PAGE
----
We know that the white man does not understand our ways. One portion of land is the same to him as the next, for he is a stranger who comes in the night and takes from the land whatever he needs. The earth is not his brother, but his enemy, and when he has conquered it, he moves on. He leaves his father's grave behind, and he does not care. He kidnaps the earth from his children, and he does not care. His father's grave, and his children's birthright are forgotten. He treats his mother, the earth, and his brother, the sky, as things to be bought, plundered, sold like sheep or bright beads. His appetite will devour the earth and leave behind only a desert.

  I do not know. Our ways are different than your ways. The sight of your cities pains the eyes of the red man. There is no quiet place in the white man's cities. No place to hear the unfurling of leaves in spring or the rustle of the insect's wings. The clatter only seems to insult the ears. And what is there to life if a man cannot hear the lonely cry of the whippoorwill or the arguments of the frogs around the pond at night? I am a red man and do not understand. The Indian prefers the soft sound of the wind darting over the face of a pond and the smell of the wind itself, cleaned by a midday rain, or scented with pinon pine.

  The air is precious to the red man for all things share the same breath, the beast, the tree, the man, they all share the same breath. The white man does not seem to notice the air he breathes. Like a man dying for many days he is numb to the stench. But if we sell you our land, you must remember that the air is precious to us, that the air shares its spirit with all the life it supports.

  The wind that gave our grandfather his first breath also receives his last sigh. And if we sell you our land, you must keep it apart and sacred as a place where even the white man can go to taste the wind that is sweetened by the meadow's flowers.

  So we will consider your offer to buy our land. If we decide to accept, I will make one condition - the white man must treat the beasts of this land as his brothers.

  I am a savage and do not understand any other way. I have seen a thousand rotting buffaloes on the prairie, left by the white man who shot them from a passing train. I am a savage and do not understand how the smoking iron horse can be made more important than the buffalo that we kill only to stay alive.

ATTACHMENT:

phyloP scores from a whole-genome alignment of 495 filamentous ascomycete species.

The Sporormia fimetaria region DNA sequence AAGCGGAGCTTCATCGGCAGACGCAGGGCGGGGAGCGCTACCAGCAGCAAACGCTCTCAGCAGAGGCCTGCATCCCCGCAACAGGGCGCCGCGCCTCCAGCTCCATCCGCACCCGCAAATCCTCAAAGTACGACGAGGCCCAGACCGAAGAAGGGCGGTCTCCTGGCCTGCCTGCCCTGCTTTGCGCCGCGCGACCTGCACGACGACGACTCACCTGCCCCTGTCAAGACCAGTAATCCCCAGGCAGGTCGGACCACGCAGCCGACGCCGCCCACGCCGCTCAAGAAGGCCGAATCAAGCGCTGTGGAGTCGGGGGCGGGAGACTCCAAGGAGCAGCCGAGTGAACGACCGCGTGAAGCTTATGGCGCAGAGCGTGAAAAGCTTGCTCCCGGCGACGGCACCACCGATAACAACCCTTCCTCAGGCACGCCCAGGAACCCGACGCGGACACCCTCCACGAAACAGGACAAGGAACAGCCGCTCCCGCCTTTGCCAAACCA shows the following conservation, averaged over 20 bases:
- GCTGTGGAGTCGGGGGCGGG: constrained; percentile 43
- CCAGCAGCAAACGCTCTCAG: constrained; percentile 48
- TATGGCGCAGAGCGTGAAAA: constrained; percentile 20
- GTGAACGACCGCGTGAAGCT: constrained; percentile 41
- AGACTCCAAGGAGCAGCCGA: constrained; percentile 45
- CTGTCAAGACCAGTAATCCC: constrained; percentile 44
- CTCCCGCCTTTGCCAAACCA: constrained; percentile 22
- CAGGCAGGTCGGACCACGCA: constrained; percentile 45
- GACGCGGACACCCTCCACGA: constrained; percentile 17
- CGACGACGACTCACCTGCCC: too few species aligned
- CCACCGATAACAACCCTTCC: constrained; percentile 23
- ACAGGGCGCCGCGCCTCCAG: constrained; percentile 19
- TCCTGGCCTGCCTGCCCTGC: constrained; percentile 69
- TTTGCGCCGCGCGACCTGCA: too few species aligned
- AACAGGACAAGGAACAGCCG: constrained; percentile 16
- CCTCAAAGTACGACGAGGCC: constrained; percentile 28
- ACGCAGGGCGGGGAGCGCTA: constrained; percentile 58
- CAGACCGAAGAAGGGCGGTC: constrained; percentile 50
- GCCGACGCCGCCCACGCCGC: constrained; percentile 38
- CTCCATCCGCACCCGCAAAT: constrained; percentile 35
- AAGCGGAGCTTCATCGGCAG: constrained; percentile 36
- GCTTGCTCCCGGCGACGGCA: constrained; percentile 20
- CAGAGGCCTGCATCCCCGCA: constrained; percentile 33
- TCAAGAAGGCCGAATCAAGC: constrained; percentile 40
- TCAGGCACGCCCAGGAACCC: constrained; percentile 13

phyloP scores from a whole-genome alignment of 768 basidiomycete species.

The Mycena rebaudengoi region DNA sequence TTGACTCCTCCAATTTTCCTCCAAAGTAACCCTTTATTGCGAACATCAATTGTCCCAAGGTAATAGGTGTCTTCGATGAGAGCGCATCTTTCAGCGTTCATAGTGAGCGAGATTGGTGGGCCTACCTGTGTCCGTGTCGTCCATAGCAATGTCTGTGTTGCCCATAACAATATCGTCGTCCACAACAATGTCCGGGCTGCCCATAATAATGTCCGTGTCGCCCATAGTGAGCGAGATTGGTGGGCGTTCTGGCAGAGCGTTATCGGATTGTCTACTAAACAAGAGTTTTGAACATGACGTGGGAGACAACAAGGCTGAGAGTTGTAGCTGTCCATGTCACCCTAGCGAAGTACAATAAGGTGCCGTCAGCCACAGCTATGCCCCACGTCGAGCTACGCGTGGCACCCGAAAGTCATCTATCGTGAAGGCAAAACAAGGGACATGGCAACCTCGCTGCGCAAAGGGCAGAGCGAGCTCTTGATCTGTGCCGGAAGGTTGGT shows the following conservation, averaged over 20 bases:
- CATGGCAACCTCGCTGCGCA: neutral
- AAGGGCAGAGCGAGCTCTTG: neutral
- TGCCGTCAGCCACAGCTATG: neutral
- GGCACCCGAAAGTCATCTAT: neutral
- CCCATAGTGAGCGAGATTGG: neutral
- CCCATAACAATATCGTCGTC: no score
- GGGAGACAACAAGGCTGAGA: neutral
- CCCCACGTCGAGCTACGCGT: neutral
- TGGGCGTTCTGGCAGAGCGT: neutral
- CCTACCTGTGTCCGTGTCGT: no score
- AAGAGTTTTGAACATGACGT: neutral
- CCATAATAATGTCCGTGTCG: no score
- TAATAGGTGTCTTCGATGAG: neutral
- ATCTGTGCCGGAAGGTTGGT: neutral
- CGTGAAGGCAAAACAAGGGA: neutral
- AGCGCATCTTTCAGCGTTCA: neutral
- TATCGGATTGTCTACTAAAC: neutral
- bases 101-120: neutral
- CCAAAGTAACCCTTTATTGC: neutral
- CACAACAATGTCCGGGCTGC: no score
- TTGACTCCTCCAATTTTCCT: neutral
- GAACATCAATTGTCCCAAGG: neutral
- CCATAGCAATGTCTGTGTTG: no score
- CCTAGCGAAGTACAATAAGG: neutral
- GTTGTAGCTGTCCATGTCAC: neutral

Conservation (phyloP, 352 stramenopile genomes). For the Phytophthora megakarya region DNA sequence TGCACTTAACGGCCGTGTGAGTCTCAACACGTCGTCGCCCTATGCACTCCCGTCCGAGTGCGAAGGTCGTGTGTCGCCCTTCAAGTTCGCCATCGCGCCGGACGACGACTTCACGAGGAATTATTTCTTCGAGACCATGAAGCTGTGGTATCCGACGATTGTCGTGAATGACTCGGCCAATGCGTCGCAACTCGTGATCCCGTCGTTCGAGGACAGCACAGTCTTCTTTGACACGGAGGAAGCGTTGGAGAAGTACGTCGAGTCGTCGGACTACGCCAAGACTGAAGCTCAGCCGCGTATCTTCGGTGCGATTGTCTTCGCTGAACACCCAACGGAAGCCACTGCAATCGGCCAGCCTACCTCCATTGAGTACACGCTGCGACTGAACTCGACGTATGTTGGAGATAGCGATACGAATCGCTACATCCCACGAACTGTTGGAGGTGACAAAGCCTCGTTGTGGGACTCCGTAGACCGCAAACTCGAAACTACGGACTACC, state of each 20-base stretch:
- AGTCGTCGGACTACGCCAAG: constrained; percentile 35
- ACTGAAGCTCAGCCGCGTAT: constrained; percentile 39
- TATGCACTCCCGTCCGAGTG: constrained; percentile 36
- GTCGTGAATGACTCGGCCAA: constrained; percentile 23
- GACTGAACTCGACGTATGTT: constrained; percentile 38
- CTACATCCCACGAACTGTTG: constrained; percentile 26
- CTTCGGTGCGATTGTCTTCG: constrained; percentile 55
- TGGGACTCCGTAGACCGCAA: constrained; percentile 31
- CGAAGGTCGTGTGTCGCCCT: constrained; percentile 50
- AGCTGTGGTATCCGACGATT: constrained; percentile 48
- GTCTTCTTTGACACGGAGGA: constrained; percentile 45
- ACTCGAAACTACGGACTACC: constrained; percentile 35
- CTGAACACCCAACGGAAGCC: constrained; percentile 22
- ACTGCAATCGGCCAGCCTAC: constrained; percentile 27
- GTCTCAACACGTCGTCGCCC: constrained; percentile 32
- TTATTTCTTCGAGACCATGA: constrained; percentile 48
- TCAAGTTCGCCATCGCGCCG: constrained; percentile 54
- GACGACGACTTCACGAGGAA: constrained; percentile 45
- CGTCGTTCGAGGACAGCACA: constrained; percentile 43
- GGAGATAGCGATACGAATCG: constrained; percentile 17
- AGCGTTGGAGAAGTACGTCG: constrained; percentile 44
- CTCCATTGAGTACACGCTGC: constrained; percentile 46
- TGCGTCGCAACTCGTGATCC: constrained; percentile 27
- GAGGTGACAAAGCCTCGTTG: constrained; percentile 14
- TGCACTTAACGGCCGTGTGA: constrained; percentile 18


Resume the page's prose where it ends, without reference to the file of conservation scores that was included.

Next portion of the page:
What is man without the beasts? If all the beasts were gone, man would die from a great loneliness of the spirit. For whatever happens to the beasts, soon happens to man. All things are connected.

  You must teach your children that the ground beneath their feet is the ashes of our grandfathers. So that they will respect the land, tell your children that the earth is rich with the lives of our kin. Teach your children that we have taught our children that the earth is our mother. Whatever befalls the earth befalls the sons of earth. If men spit upon the ground, they spit upon themselves.

  This we know; the earth does not belong to man; man belongs to the earth. This we know. All things are connected like the blood which unites one family. All things are connected.

  Even the white man, whose God walks and talks with him as friend to friend, cannot be exempt from the common destiny. We may be brothers after all. We shall see. One thing we know which the white man may one day discover; our God is the same God.

  You may think now that you own Him as you wish to own our land; but you cannot. He is the God of man, and His compassion is equal for the red man and the white. The earth is precious to Him, and to harm the earth is to heap contempt on its creator. The whites too shall pass; perhaps sooner than all other tribes. Contaminate your bed and you will one night suffocate in your own waste.

  But in your perishing you will shine brightly fired by the strength of the God who brought you to this land and for some special purpose gave you dominion over this land and over the red man.

  That destiny is a mystery to us, for we do not understand when the buffalo are all slaughtered, the wild horses are tamed, the secret corners of the forest heavy with the scent of many men and the view of the ripe hills blotted by talking wires.

  Where is the thicket? Gone. Where is the eagle? Gone. The end of living and the beginning of survival.